Every second regular on the Memphis bar scene, seemed to be an A&R guy or a music mogul. It was like the cliché that every waitress in L.A, has a 5x7 headshot tucked in her he was easy on the eyes!

uniform to hand out to movie directors, “Why yes Sir, I happen to have my portfolio, right here in my blouse.”

“You called it but I’m the Creature From the Black Lagoon. I’m from Galveston. That was quite a song choice. Have you ever thought of doing C&W?” he asked.

“C and… oh Western. I don’t think I could pull it off. I know the lyrics to Jolene though. Why do you ask?” she asked.

“Well I could hear a serious artiste in your delivery. You know how country songs are epic love songs right? Even the rollicking ones,” he said.

“Yes,” she said.

“I know a country top 40 band looking for a singer. They have a rotation of singers and need another female on their roster. They have a regular gig at the Green Beetle on Main,” he said.

“Really? How cool. I suppose I could think of the country option. I like blues so I could probably improvise to country. Wait. Are you serious?” she asked. As Nina she was bolder, plus a few drinks never seemed to hurt her forwardness.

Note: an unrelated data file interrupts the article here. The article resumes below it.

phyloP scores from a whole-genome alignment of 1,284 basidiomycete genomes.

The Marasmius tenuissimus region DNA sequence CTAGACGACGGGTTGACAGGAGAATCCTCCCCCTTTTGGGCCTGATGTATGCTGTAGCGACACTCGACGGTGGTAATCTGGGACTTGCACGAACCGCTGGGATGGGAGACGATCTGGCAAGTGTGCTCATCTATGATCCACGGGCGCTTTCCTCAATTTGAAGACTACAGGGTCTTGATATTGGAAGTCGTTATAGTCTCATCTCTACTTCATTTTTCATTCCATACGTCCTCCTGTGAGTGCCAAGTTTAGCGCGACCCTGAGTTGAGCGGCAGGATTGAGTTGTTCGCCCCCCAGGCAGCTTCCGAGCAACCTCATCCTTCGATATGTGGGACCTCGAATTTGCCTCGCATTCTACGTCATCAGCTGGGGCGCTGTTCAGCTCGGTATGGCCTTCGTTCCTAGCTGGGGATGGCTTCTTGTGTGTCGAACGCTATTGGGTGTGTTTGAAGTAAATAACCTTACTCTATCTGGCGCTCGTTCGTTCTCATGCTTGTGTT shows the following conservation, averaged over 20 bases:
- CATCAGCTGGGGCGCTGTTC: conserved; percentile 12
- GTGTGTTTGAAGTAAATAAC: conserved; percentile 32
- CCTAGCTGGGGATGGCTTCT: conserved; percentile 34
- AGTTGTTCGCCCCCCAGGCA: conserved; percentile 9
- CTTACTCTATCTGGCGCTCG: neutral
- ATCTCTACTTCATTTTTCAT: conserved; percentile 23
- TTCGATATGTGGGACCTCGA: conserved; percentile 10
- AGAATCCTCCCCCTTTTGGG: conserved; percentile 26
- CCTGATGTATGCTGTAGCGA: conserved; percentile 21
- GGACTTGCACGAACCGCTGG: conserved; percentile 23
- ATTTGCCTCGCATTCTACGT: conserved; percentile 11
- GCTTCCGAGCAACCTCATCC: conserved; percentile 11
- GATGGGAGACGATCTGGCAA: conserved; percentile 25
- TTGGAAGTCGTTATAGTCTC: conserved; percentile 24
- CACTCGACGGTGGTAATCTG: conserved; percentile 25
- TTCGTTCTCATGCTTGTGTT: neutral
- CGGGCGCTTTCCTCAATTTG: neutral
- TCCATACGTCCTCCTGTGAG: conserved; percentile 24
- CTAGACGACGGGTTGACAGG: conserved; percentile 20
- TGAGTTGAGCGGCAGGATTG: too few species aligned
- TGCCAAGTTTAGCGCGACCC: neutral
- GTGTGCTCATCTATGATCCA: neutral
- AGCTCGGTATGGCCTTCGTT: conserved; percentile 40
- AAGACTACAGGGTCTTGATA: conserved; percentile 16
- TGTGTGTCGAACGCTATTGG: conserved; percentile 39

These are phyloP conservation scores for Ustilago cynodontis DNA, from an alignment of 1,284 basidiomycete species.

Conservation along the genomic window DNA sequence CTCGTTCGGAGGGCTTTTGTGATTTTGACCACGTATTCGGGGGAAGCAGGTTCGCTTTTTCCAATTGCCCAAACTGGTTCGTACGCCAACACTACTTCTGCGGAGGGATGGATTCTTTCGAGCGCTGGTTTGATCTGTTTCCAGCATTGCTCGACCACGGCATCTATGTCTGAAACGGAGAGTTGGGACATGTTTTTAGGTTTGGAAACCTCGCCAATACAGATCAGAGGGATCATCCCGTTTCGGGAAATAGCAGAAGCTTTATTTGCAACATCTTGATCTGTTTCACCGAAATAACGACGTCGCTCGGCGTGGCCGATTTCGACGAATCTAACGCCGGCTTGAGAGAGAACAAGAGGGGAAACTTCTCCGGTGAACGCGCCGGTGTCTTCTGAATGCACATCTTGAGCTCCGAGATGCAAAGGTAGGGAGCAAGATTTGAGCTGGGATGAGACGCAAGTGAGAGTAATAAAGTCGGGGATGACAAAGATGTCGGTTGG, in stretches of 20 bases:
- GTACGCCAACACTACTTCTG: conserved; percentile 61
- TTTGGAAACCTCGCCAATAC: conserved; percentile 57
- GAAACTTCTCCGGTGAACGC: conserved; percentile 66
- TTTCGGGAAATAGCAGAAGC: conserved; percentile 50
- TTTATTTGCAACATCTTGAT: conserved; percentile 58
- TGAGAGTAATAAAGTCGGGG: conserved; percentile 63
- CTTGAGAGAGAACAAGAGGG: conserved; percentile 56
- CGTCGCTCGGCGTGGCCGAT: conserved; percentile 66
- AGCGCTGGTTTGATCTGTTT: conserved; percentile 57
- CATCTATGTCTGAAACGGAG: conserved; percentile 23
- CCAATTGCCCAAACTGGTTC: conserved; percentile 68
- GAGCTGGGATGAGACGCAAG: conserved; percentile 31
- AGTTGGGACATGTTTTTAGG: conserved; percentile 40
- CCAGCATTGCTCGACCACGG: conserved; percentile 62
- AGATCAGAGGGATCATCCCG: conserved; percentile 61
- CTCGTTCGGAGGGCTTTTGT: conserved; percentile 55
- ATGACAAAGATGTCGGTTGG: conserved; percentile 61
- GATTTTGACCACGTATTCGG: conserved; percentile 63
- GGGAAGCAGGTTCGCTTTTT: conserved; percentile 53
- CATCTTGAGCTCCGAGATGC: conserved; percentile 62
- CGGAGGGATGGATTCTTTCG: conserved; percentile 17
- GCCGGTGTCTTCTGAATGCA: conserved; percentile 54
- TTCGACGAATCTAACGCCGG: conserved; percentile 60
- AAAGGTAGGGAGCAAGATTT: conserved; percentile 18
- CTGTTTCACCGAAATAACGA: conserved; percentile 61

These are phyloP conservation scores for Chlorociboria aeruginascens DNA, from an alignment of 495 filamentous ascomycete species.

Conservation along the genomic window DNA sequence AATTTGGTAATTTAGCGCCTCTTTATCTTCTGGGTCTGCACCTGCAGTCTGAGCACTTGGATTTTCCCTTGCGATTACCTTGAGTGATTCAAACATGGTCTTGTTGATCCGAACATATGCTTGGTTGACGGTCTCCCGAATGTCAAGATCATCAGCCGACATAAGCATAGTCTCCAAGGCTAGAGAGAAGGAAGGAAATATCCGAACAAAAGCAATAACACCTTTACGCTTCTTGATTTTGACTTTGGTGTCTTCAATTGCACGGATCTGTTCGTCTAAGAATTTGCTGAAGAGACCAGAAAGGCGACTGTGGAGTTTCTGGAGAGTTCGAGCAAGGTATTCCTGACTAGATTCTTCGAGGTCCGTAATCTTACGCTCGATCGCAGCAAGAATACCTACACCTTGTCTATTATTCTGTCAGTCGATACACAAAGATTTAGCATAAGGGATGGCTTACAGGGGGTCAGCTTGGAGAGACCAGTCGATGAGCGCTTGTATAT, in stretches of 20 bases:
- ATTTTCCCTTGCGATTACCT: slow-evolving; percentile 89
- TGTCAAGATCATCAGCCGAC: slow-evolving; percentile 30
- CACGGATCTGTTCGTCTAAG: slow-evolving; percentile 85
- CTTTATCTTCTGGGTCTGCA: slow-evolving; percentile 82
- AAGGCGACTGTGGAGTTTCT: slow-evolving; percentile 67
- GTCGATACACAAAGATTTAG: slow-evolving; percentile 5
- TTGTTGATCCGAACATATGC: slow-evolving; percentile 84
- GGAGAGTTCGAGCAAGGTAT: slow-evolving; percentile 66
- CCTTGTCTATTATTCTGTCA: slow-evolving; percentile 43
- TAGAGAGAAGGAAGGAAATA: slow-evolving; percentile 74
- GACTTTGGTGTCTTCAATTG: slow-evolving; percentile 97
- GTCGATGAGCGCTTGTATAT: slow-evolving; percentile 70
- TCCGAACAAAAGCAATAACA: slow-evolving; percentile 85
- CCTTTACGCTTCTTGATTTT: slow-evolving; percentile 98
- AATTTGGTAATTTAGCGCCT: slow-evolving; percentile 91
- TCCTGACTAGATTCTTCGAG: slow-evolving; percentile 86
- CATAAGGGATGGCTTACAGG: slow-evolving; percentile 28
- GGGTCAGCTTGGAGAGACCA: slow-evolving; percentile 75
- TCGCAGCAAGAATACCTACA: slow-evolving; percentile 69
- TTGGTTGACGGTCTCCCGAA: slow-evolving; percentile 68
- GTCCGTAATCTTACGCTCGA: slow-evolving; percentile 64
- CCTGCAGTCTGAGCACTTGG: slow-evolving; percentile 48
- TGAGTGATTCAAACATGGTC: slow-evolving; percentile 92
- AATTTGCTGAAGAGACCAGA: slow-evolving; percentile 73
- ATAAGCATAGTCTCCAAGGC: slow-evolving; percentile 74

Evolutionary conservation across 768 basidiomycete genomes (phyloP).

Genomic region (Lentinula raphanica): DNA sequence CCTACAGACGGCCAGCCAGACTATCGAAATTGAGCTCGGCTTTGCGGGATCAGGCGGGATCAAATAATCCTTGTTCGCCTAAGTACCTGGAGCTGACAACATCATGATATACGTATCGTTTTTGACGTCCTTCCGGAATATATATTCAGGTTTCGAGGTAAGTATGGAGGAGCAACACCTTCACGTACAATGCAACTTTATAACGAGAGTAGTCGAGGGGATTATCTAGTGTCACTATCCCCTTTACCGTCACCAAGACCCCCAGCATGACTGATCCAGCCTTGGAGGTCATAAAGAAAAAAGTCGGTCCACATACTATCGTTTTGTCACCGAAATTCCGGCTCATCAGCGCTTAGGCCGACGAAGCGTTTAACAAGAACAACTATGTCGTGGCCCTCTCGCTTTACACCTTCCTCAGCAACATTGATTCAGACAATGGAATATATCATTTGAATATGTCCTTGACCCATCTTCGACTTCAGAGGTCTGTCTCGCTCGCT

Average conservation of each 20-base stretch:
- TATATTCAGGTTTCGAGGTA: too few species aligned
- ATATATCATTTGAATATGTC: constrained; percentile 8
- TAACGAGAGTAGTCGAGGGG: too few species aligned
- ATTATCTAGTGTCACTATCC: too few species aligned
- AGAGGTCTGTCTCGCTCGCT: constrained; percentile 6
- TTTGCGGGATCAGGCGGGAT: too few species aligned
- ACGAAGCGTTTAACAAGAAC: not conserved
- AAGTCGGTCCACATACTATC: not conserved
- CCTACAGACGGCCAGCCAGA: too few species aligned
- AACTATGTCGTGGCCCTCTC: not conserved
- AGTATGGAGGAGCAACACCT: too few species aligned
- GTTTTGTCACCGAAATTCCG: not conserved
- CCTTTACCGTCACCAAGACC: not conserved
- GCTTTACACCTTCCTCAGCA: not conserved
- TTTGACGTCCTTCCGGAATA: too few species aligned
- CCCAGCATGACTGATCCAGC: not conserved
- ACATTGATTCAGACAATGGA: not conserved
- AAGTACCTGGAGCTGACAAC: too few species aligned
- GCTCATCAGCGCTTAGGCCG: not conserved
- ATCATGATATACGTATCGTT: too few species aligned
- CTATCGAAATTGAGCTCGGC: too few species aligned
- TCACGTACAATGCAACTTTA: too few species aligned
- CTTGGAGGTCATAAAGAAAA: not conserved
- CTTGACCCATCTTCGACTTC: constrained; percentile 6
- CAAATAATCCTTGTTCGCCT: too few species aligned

“If you’re into coming down to rehearsal sometime I can set that up,” he said.

Some things sound so good at the time!

After her third singing contest win, Eunice had confidence to spare. Matthew was cool to hang out with but highly competitive. He wanted to impress her at every turn, which inspired her to try to outwit him. Nina excelled where Eunice dared not. She ended up getting an audition call back and securing the gig, with her soft but unique take on I Love Rock and Roll.

Eunice also sang with the Green Beetle bar band, two nights a week. The regular gig gave her a schedule, that allowed her to quit her karaoke nights.

The Green Beetle band called themselves, The Fix but Cindy Lewis informed her they’d had many names and incarnations, so who knew how long this one will last! Cindy was a backup singer, who took Christine’s part when they covered Fleetwood Mac.

Like many true musicians the Fix guys were somewhat disorganized and had no leadership, so it wasn’t hard to convince them to learn one of her songs.

“Play it for us before we agree Nina. You might be trying to turn us into your backing band! It’s happened before,” drummer Keenan said.

“Very true. Good observation boys!” Cindy teased.

Not wanting to come on too strong, Eunice purposely downplayed singing her own compositions boosted her confidence. She hoped the boys liked the song, so she could introduce a few more later.

With some reservation, they agreed and over time they consented to doing one of her songs per gig.